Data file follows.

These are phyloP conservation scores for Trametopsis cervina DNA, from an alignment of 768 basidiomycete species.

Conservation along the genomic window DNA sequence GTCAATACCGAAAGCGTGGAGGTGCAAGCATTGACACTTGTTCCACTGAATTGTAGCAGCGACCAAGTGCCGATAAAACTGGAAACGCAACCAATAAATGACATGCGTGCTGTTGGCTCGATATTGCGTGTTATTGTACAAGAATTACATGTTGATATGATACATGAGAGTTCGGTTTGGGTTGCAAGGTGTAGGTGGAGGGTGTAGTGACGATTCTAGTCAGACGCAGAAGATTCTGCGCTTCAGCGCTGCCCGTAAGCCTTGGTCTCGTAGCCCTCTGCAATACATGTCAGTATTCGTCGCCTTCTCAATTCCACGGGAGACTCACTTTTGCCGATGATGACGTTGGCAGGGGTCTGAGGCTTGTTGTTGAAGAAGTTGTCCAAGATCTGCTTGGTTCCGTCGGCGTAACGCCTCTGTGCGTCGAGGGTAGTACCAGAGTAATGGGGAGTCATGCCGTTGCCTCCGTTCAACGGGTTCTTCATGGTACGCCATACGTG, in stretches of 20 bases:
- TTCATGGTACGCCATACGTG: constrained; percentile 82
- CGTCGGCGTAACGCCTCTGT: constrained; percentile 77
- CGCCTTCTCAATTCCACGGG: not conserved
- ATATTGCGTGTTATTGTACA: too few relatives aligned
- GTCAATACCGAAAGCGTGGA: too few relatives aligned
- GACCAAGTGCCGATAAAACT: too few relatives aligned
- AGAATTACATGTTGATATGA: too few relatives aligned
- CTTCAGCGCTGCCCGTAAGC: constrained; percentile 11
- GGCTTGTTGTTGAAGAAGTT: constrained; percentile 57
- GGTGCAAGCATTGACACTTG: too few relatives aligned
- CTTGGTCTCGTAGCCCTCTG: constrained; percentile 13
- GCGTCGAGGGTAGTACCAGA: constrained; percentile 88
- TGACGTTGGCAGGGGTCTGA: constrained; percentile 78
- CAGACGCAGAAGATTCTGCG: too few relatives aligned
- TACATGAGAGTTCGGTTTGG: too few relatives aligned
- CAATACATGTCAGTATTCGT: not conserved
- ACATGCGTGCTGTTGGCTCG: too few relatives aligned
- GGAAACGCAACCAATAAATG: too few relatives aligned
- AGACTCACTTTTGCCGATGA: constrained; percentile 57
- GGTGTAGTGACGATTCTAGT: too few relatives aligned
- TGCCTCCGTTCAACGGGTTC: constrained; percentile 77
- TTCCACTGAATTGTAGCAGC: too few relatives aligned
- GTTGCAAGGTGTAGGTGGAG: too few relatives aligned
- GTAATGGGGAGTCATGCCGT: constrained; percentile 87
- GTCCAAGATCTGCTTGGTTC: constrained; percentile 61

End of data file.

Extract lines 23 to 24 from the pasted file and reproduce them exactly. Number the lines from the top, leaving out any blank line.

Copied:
- TGCCTCCGTTCAACGGGTTC: constrained; percentile 77
- TTCCACTGAATTGTAGCAGC: too few relatives aligned